Merkel drops plan for 'Christian values'

16th May 2007, Comments 0 comments

16 May 2007, Brussels (dpa) - German Chancellor Angela Merkel said she had given up plans to enshrine Europe's "Christian values" in a new version of the EU constitution. "I would have liked to have a reference in the constitution, ... but there are not many chances left," Merkel, speaking in German, told reporters after an all-religion conference in Brussels. The German leader, who wants to use her country's term as EU president to revive the bloc's failed constitution, had pushed for making a reference t

16 May 2007

Brussels (dpa) - German Chancellor Angela Merkel said she had given up plans to enshrine Europe's "Christian values" in a new version of the EU constitution.

"I would have liked to have a reference in the constitution, ... but there are not many chances left," Merkel, speaking in German, told reporters after an all-religion conference in Brussels.

The German leader, who wants to use her country's term as EU president to revive the bloc's failed constitution, had pushed for making a reference to Christianity in the planned treaty.

Any attempt to mention Christianity - or simply God - in the text are strictly opposed by secular France, liberal countries such as Sweden and Denmark and by Britain.

During the 2004-negotiations on the bloc's constitution, which was vetoed by French and Dutch voters in 2005, there were concerns that any religious reference could anger Europe's Muslims and Jews.

Merkel wants to see EU leaders rally behind her proposals on how to revive the constitutional process at a summit in June, shortly before Germany hands over the rotating EU presidency to Portugal.

The hope is that the treaty would enter into force in 2009, just before June elections to the European Parliament.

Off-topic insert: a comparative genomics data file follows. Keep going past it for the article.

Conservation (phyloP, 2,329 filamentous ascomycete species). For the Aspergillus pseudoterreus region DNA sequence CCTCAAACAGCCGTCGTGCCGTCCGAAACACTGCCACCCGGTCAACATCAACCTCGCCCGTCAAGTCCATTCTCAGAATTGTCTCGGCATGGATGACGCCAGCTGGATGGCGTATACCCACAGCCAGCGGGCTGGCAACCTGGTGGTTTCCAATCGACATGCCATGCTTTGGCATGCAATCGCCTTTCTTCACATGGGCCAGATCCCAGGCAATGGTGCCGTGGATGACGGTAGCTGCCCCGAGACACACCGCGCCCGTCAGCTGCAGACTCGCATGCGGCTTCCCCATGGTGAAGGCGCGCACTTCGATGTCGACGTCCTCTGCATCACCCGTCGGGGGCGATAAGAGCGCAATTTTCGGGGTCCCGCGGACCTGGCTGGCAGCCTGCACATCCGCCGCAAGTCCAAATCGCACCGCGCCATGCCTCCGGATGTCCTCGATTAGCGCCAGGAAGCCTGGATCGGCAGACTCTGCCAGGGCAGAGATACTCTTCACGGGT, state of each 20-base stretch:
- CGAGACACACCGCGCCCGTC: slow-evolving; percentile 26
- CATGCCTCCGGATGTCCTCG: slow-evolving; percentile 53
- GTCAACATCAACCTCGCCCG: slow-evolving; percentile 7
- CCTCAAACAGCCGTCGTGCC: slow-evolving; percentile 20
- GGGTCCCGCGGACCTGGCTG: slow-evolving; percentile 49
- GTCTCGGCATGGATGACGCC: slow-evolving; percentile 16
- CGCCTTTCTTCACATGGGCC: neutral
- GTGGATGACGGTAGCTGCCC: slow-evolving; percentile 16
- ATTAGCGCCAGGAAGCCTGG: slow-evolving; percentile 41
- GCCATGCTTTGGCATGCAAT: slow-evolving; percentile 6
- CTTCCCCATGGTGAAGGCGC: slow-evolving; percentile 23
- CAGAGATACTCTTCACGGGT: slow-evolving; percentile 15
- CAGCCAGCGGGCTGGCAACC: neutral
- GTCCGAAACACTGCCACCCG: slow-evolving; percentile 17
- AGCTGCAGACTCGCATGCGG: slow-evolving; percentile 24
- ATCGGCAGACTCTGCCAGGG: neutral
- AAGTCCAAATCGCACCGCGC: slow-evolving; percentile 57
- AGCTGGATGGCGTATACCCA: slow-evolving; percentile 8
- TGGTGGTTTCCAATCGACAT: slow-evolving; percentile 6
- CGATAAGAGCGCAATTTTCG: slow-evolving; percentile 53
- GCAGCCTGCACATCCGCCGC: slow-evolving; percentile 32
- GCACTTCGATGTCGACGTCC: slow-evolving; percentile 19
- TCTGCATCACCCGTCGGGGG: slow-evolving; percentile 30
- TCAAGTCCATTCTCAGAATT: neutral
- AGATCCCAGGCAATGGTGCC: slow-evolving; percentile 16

European Commission President Jose Manuel Barroso said that the EU needed to "respect the freedom of religion not only in the EU but also in all countries that want to become a member of the EU and all other countries abroad."

The EU is split over how to handle the membership bid of Muslim Turkey which opened accession talks in 2005 but faced a partial freeze in negotiations last year over a row with EU member Cyprus.

If it does get through EU doors Turkey, with a population of 70 million, would be the first Muslim country to join the EU.

However, even if negotiations pick up pace over the coming months, Turkey's EU admission is not expected before 2020. Vowing to hold a regular dialogue of cultures in Europe, Barroso said that the EU intended to organize an all-religion conference once a year with the next taking place 2008 in Slovenia.

EU officials and 21 religious leaders of the Christian, Jewish and Islamic faiths in Europe also discussed how to promote the bloc's common values beyond Europe's borders.

In addition, the EU leaders called on religious communities to help shape common European values and vowed to make tolerance the basis for a dialogue between cultures.

European Parliament President Hans-Gert Poettering said that the EU would make the protection of human dignity a basis for its policies. Planned rules on immigration would build on the principle of respect for human beings, he said.

"Every human being is unique and the protection of human dignity has to be the basis for our political work," Poettering said.

DPA

Subject: German news

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